Dividend stocks, which have performed well this year, may get another boost if the Federal Reserve cuts interest rates.
With lower rates, income-seeking investors could use dividend stocks more than ever, and growth investors may also be interested because declining low interest rates prop up prices of higher-yielding stocks.
The S&P 500 Index has risen 15.3% this year, driven in part by the change in Federal Reserve policy in March – there was high confidence the policy-setting Federal Open Market Committee would begin to lower interest rates as early as Wednesday. This didn’t happen, however, the FOMC made changes to the language of its policy statement that appeared to increase the likelihood of a lower of the target for the federal funds rate later this year.
Investors have already anticipated rate cuts by pushing yields on U.S. Treasury paper lower across the board, and we now have an inverse yield curve, with yields on three- and six-month Treasury bills higher than the yield on 10-year notes
Here’s the complete text of the FOMC statement.
More coverage of the Fed:
* Here’s how often the Powell-led Fed disappointed stock-market bulls on decision day
* History suggests Fed can’t make ‘insurance cuts’ to keep expansion alive
The inverse yield curve has traditionally been considered an indicator of a coming recession. Then again, Mark Grant, the chief global strategist for fixed income at B. Riley, said in his “Out of the Box” email on June 12 that he believed the rate inversion reflects “merely that the Fed, to date, has not bought Treasury bills and so the 800-pound gorilla has not yet entered that room. I expect them in shortly, however.”
European Central Bank President Mario Draghi added fuel to the fire Tuesday, saying eurozone economic indicators were “tilted to the downside” and that “additional stimulus will be required” if the numbers don’t improve.
Anticipation of renewed stimulus by the Fed has led to good performance among three of the four stock sectors of the S&P 500 with weighted aggregate dividend yields above 2.5%. Here are the 11 sectors sorted by dividend yield, showing their weighed aggregate price changes this year and last year:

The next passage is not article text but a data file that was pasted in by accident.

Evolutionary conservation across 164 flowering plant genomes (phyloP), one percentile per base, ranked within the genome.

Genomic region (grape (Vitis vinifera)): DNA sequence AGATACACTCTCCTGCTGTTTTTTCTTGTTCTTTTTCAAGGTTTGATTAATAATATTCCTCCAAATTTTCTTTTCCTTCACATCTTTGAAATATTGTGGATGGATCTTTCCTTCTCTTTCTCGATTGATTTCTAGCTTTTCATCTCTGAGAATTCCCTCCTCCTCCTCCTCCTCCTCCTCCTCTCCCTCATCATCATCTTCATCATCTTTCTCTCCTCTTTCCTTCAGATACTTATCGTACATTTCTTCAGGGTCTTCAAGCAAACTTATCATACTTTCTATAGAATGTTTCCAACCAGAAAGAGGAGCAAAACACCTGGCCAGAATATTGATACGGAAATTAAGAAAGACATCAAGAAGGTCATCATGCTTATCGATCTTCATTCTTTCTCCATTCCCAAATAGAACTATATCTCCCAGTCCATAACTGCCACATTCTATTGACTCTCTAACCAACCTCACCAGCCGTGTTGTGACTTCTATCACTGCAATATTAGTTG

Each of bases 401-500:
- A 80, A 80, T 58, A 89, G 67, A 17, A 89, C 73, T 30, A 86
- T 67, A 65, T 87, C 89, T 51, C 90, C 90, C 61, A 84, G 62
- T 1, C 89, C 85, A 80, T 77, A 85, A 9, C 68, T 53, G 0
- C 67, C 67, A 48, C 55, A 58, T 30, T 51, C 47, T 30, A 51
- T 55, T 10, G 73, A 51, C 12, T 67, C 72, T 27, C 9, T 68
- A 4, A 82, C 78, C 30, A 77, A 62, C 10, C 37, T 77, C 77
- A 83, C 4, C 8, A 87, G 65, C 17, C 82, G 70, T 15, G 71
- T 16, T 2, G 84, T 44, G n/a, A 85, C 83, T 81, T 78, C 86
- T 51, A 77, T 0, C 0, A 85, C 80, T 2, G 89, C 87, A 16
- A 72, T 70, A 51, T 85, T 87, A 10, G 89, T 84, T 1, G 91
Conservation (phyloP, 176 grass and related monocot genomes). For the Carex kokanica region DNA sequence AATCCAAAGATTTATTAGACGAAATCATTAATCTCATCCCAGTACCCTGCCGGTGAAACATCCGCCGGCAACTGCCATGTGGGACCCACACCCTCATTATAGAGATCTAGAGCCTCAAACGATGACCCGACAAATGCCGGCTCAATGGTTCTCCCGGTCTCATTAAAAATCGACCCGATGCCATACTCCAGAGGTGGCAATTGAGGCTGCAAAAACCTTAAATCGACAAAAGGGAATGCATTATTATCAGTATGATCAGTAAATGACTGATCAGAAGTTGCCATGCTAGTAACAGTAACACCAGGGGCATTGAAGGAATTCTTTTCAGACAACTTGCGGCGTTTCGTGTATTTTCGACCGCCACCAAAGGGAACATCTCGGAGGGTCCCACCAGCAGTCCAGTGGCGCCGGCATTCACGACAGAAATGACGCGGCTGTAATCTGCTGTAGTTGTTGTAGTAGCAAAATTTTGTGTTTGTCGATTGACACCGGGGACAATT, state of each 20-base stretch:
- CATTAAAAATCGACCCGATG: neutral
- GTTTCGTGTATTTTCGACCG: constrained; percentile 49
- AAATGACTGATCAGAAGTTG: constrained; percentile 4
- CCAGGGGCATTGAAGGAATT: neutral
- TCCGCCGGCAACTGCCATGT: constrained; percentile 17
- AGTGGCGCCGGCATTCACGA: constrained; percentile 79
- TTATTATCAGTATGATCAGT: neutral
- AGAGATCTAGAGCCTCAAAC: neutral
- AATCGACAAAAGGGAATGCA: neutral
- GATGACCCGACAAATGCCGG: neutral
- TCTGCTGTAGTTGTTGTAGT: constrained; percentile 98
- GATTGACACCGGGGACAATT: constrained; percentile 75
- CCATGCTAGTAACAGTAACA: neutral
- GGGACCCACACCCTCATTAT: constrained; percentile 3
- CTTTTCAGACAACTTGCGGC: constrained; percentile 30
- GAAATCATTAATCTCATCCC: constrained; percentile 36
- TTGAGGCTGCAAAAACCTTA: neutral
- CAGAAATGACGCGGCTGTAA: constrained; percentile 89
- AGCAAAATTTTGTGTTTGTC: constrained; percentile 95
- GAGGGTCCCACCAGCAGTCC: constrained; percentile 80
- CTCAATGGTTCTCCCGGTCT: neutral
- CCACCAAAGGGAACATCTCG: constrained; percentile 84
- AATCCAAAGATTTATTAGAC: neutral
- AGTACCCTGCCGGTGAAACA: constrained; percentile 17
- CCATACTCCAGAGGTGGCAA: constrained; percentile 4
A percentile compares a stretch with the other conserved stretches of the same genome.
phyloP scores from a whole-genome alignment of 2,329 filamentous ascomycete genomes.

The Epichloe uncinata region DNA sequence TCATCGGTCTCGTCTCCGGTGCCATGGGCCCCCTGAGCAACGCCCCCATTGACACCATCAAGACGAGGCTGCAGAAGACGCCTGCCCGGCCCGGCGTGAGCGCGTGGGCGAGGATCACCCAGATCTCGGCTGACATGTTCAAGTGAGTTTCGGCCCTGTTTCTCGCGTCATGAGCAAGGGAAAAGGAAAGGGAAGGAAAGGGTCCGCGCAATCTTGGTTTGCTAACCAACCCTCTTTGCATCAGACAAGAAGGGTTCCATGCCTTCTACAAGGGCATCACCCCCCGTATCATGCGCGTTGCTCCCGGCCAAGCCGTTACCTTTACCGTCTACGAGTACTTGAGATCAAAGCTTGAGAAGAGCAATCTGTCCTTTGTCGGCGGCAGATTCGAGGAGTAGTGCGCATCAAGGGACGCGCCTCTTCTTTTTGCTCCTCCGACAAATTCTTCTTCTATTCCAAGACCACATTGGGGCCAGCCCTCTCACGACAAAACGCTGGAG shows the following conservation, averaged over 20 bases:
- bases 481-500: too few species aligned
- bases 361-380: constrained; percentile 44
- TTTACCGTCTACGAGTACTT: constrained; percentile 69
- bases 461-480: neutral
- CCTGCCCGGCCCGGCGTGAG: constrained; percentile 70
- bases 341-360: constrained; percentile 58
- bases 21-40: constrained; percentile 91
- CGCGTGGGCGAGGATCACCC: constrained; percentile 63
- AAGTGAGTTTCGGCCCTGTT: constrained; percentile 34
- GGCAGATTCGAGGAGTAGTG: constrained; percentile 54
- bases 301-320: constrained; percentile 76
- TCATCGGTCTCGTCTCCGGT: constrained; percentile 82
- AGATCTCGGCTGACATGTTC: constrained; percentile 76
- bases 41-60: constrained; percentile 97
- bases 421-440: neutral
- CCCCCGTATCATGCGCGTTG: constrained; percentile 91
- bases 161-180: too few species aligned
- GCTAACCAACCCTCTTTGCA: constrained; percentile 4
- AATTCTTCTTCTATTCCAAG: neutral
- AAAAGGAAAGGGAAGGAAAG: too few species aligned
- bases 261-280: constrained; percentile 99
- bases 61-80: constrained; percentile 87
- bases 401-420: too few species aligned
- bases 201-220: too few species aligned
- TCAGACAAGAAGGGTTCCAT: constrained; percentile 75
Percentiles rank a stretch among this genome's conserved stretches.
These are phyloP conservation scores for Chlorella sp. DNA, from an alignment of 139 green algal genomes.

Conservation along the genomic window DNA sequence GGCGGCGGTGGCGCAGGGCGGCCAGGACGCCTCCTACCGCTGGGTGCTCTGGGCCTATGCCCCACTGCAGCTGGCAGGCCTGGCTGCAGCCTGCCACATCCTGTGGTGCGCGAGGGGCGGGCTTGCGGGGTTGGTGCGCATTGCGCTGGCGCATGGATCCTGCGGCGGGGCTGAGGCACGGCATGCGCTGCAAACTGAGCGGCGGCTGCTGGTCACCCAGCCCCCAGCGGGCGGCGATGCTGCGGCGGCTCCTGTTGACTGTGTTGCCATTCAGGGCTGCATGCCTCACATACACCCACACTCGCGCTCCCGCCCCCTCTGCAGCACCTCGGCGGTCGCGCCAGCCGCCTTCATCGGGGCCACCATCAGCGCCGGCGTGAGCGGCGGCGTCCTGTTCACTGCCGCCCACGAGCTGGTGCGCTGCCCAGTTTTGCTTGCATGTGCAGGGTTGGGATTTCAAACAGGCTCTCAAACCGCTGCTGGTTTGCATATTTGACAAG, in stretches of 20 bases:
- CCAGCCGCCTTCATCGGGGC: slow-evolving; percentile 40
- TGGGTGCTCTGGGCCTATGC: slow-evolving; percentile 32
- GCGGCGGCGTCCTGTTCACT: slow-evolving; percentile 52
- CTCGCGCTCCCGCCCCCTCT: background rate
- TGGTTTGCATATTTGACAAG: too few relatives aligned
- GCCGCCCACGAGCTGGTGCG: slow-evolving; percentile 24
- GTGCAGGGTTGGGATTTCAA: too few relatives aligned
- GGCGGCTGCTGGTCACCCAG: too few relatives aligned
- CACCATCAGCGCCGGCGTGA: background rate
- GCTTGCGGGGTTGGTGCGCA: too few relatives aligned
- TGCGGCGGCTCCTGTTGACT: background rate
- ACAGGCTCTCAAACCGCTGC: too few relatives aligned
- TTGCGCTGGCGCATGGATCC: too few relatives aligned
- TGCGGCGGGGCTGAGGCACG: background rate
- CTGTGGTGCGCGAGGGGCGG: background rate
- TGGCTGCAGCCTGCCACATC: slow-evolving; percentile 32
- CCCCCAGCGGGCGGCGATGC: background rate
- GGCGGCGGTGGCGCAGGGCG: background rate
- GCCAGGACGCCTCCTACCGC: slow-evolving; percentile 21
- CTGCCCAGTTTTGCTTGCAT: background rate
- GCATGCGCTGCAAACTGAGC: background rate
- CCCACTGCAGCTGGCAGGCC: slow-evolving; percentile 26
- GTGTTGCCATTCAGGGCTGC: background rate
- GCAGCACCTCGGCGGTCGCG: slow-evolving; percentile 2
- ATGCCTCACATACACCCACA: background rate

Leaving aside the energy sector, which is tied to the vagaries of oil and natural gas prices, the utilities, real-estate and consumer-staples sectors have performed well this year, especially when considering that most of the companies in those sectors aren’t considered dynamic, rapidly growing innovators.
It is remarkable to see a 22% increase for the real-estate sector in 2019, excluding dividends, even after it outperformed, slightly, the full S&P 500 in 2018.
The best way to invest in dividend stocks may be to focus on increases of payouts, hich we discussed in detail here, rather than higher yields. Below are lists of higher-yielding stocks, subject to certain criteria.
If you are considering common stocks with high current dividend yields, it is very important that you have confidence in a company’s ability to maintain and increase its dividend. You should also do your own homework and look at the history of dividend payments. Has the dividend been cut over recent years? When? Why? That and your own careful consideration of the company’s ability to compete over the next 10 years are critical things to consider.
One way to estimate a company’s ability to maintain or raise its dividend is to compare its free cash flow yield to its dividend yield. Free cash flow is remaining cash flow after planned capital expenditures. This is money that can be used to raise dividend payments, repurchase shares, make acquisitions, expand organically or for other corporate purposes. If the free cash flow yield is lower than the dividend yield, it isn’t a very good sign. If it is not a temporary phenomenon, the company may have to lower the dividend.
For real-estate investment trusts, funds from operations (FFO), a non-GAAP figure, is used in the industry to gauge dividend-paying ability. FFO adds depreciation and amortization back to earnings, while subtracting gains on the sale of real estate. So REITs are listed separately below.
Non-REIT dividend stocks
Looking at free cash flow for the past four reported quarters, there are 53 non-REIT S&P 500 stocks with dividend yields of 3.5% or higher that have “headroom” to cover higher dividend payouts.
Here are the 10 with the highest dividend yields that also haven’t cut their regular dividend payments over the past five years (20 quarters), according to data provided by FactSet:
You can click on the tickers for more about each company, including stock performance charts and news coverage.
Many of these companies are weathering storms, including Macy’s which is competing with Amazon.com and other online retailers, and AT&T which is going through a brutal period of declines in subscribers for its pay-TV services, to name two examples. So it is not surprising to see that only two of these companies are favored by a majority of sell-side analysts:
Here are the 10 stocks of this group of 53 with the highest percentages of “buy” or equivalent ratings by analysts polled by FactSet, once again screened to exclude any companies that have cut regular dividends over the past five years:
There are 31 real-estate investment trusts in the S&P 500. Here are the eight with the dividend yields of at least 3.5% that have “headroom” based on funds from operations (FFO) over the past 12 reported months and also haven’t cut dividends for the past five years:
Here’s a summary of analysts’ opinions of these eight REITs:
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